Francis Bacon (1561-1626) maintained that finding new facts required new methods. He set out to reformulate scientific method to give the empirical, inductive process a more central place. Part of the genius of modern empirical science was precisely its use of recurring natural events to provide observable checks on hypotheses. No more would scientists content themselves with speculative reason unchecked by sensory experience.
Bacon also repudiated the Greek search for final causes in nature, which he maintained were inscrutable to man. Therefore, "inquiry into final causes is barren, and like a virgin consecrated to God produces nothing." According to Bacon, the Greeks were simply wrong in their approach to nature because they failed to regard it as created. Creation may have been a mere doctrine in earlier centuries, but to many in the late Middle Ages it supplied the impetus to rethink the ancients' view of the natural world.
Realizing the implications of a created nature opened the door to emphasizing the importance of sensory experience. Empirical science follows directly from belief in a created and therefore contingent nature. Not until the end of the 17th century would Newton reach a new understanding of physical reality. In the meantime, a certain sense of delight and fascination came in exposing cracks in the Aristotelian edifice.
The voyages of discovery in the 15th century not only opened up the New World with new trade routes, they gave empirical proof that ancient knowledge was both incomplete and in many instances wrong. The explorers contradicted the ancients by experience. They, for example, did not fall off the edge of the earth when sailing uncharted waters.
Once a "transposition" in thinking occurred allowing for meaningful experiential checks on ideas, the new empiricists found the universe replete with evidence repudiating the ancient cosmology.
In 1572, a new star appeared in the skies over Europe. The star remained visible for a year and a half, even in the daytime. The star hovered clearly above the moon. Yet, according to established Aristotelian views the heavens were supposed to be changeless. Some of the learned professors refused to acknowledge the new star, calling it an optical illusion. But for everyone else it was clear evidence the Aristotelian system was in deep trouble. What's more, the evidence was empirical.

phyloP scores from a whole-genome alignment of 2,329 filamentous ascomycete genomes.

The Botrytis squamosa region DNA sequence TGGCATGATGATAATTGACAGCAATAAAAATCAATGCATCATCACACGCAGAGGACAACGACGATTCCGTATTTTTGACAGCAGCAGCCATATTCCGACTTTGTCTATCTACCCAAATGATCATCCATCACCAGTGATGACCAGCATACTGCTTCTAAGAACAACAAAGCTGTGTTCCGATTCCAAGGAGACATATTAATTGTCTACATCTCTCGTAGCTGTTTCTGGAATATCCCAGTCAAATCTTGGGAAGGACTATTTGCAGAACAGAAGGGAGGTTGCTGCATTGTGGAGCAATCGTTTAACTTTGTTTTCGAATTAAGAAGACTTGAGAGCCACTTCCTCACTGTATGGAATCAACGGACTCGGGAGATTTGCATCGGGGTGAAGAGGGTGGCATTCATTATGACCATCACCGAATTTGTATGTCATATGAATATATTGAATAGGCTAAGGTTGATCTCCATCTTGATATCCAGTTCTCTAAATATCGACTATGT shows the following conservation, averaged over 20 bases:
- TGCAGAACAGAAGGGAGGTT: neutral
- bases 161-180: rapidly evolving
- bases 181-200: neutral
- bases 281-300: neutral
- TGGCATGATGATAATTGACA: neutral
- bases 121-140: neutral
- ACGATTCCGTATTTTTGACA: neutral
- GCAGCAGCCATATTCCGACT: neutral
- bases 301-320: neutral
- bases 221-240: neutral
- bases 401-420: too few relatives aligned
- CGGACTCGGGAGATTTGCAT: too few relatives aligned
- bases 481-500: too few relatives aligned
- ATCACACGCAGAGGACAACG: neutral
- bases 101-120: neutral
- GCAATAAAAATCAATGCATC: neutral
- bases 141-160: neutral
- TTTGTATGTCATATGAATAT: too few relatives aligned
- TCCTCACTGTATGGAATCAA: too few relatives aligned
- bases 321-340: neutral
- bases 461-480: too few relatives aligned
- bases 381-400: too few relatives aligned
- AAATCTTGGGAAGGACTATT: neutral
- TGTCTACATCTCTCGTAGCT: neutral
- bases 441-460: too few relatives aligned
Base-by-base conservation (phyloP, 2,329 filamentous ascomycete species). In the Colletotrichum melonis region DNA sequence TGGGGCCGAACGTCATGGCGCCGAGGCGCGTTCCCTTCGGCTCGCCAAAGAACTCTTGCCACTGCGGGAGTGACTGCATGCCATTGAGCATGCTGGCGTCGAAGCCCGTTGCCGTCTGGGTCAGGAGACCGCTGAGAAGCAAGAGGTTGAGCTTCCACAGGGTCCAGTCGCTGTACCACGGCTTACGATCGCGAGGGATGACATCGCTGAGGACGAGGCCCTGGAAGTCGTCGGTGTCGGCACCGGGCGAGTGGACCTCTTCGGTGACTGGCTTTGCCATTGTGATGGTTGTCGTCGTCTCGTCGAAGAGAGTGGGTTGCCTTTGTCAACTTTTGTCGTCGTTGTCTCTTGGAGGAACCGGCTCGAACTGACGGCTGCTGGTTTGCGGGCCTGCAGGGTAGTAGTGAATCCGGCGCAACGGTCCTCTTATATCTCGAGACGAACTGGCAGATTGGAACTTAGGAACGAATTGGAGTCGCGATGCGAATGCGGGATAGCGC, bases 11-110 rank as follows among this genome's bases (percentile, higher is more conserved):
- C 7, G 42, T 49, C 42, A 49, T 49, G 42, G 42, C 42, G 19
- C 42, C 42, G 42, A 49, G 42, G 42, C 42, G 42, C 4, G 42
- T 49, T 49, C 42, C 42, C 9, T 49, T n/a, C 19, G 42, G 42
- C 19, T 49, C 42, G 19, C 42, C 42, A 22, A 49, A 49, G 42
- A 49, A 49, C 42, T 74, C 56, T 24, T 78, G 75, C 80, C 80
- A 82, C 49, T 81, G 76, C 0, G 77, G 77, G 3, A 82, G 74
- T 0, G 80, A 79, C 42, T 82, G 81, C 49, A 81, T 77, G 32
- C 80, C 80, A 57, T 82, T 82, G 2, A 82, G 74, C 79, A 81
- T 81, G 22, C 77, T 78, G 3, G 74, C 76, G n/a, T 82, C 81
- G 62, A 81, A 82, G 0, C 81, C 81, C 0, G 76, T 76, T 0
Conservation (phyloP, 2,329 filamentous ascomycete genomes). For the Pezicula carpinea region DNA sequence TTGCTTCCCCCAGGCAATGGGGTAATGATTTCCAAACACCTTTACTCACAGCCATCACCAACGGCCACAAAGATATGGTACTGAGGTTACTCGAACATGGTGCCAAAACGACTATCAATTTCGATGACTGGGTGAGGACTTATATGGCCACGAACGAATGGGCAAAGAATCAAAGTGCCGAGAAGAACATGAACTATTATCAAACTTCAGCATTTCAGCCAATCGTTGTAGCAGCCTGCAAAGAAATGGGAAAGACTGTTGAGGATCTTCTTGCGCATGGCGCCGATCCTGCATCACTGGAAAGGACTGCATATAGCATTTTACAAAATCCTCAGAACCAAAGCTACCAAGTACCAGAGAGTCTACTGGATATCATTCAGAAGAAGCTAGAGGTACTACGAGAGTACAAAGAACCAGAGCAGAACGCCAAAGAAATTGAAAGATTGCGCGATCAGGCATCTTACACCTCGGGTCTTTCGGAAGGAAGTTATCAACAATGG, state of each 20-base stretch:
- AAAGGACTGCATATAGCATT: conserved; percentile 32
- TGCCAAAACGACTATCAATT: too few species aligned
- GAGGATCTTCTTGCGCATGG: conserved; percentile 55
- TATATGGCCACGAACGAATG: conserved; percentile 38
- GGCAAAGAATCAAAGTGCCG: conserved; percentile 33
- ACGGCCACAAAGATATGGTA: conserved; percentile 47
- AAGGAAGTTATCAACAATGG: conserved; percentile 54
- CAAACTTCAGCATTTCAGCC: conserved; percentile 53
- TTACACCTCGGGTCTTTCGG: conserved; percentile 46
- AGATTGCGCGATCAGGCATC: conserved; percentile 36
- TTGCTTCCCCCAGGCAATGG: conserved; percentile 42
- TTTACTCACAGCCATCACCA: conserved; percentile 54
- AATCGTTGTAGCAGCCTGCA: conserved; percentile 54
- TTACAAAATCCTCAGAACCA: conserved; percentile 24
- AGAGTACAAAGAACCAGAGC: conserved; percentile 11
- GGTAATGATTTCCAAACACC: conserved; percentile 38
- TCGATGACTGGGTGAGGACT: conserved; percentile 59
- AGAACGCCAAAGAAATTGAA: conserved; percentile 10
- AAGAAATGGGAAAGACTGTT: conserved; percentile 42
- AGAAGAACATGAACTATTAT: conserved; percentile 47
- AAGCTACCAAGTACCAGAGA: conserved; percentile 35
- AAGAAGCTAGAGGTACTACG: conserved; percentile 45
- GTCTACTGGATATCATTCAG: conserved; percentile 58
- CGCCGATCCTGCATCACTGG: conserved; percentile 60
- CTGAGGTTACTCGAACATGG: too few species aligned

Another blow to the Aristotelian picture came with the comet of 1577. The comet not only signaled more change in the heavens, but since it must have passed through the supposedly impenetrable crystalline spheres its appearance contradicted Aristotle's view of the heavens. Many, such as Tycho Brahe, were encouraged to actually deny existence to the crystalline orbs.
Copernicus had taken the bold first step, refashioning the world picture. He put the sun at the center in his system, thus making the earth just one of the planets. Copernicus did keep to circular motion for the planets, however. Later, Kepler would discover on empirical grounds the orbits were elliptical.
By the end of the 17th century Newton had synthesized the work of Copernicus, Tycho Brahe, Kepler, and Galileo by achieving a unity of heaven and earth, with the same substances in the heavens and earth, all equally subject to mathematical analysis. Newton banished the Aristotelian terrestrial/celestial dichotomy that had dominated intellectual thought for nearly two thousand years.
The modern scientific enterprise was now ready to explore by the senses combined with mathematics the structure and ongoing operation of the universe. Christian thought had done much to inspire this new form of inquiry. As for my own study I concur with C. F. Von Weizsacker's conclusion that modern science is a "legacy, I might even have said, a child of Christianity."
REFERENCES & NOTES
Hooykaas, 1972. Religion and the Rise of Modern Science, Grand Rapids,
Michigan: William B. Erdmans Publishing Company.
 P. E. Hodgson, 1974. "Review of Science and Creation" (by S. L. Jaki) in Nature, Vol. 251, Oct. 24, 1974, p. 747.
 A. N. Whitehead, 1967. Science and the Modern World, New York; The Free Press, pp. 3-4, 12-13.
 Loren Eisley, 1961. Darwin's Century: Evolution and the men who discovered it. Garden City, New York: Anchor, p. 62.
 Herbert Butterfield, 1957. The Origins of Modern Science 1300 -1800. New York: The Free Press, p. 19.
Ibid., pp. 16, 17.
 Deuteronomy 5:23.
 Deuteronomy 18.
 First Epistle of John 1:1.
 Luke 24:39.
 M. B. Foster, 1934. Mind. Vol. 43, No. 172, p. 446.
 Quoted in T. F. Torrance, 1969. Theological Science. London: Oxford University Press, Ref. 2, p. 70.
 C. F. von Weizsacker, 1964. The Relevance of Science. New York: Harper and Row, p. 163.